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Business groups say union demands unworkable

Industry and business groups have hit back at union threats of strikes if employees are forced to purchase their own rapid antigen tests to remain at work.

Business groups say union demands unworkable
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Dozens of unions met on Monday (17 January) to consider a response to isolation requirements for workers in critical industries, that they fear will put employees at risk and accelerate the spread of the omicron variant. 

Letters were to be sent to employers across the country demanding free RATs for workers, better quality masks and better ventilation.

However, business and industry associations have said it is an unreasonable demand from unions to place the blame for RAT shortages and expense at the feet of businesses – especially small businesses – when they have been calling on the federal government to provide the tests since last year.

Australian Chamber of Commerce and Industry chief executive Andrew McKellar, said the organisation had been calling since September last year for national cabinet to make rapid antigen testing freely and widely available, particularly for small businesses.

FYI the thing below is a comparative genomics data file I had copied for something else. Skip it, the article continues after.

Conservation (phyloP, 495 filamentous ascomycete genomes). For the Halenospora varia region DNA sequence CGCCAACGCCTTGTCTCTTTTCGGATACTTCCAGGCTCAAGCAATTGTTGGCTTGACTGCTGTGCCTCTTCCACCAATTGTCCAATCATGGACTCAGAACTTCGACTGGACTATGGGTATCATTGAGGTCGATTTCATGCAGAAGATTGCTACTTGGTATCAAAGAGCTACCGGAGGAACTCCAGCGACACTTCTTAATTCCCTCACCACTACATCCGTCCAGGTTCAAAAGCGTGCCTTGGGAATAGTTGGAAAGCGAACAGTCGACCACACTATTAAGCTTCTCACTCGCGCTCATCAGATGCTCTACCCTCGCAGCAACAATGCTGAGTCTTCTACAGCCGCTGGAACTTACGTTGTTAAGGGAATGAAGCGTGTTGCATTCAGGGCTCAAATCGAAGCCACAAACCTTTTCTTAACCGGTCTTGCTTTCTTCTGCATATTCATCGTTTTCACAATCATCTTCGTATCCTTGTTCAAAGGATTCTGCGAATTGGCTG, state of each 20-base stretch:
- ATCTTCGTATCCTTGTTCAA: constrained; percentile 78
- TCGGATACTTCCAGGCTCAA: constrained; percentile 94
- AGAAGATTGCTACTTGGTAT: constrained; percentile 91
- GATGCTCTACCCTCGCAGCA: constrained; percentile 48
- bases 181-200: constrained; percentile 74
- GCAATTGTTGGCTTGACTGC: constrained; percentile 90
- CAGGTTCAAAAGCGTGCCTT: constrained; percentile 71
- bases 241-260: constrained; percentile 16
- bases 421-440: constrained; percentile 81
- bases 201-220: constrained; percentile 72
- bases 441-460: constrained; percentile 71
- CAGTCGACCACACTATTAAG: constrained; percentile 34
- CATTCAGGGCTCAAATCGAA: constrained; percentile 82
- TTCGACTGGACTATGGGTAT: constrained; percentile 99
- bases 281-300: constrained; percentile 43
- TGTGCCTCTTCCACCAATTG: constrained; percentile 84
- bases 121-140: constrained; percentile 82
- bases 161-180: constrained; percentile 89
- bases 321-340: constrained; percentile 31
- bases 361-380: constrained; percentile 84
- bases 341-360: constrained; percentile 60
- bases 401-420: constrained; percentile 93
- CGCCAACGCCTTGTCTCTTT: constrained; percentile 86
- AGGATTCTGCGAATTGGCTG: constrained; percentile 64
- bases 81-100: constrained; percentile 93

“Rapid antigen testing is an important tool as part of a broader arsenal (including vaccines, PCR tests, working from home when possible and social distancing) in ensuring employees can safely return to the workplace,” Mr McKellar said.

“Rapid antigen testing regimes are appropriate to some businesses but not all. When many businesses are struggling to keep their doors open due to severe staff shortages, supply chain constraints and a sharp drop in consumer activity, now is not the appropriate time to saddle them with complex testing regulation and extra cost.

“Many businesses, particularly small and family businesses, do not have the funds, capacity or expert skills to implement a functional rapid testing regime.

“It’s not too late for National Cabinet to change its mind and provide free and accessible rapid antigen testing for small businesses across all states so that they can detect cases earlier, limit the spread, and keep their workplaces open.”

The Australian Industry Group said the demand for free rapid antigen tests is unworkable, even once supply pressures start to ease.

AIG CEO Innes Willox said unions clearly do not understand how businesses are currently coping.

The only thing that is real and practical in the latest union demands related to living and working with COVID is that there should be far greater availability of Rapid Antigen Tests (RATs). The ACTUs demands divert from common sense,” he said.

“The idea that employers should bear the costs for potentially limitless test kits is unworkable and demonstrates the lack of understanding of the pressures businesses are under. Many businesses are struggling to survive and to preserve the jobs of their employees.

The ACTU’s claim for all employers to provide free RATs to their employees once supply issues are resolved, in addition to upgraded masks and improved ventilation, fails to take into account that the measures that are reasonably practicable to address WHS risks will differ from workplace to workplace. One size does not fit all.”

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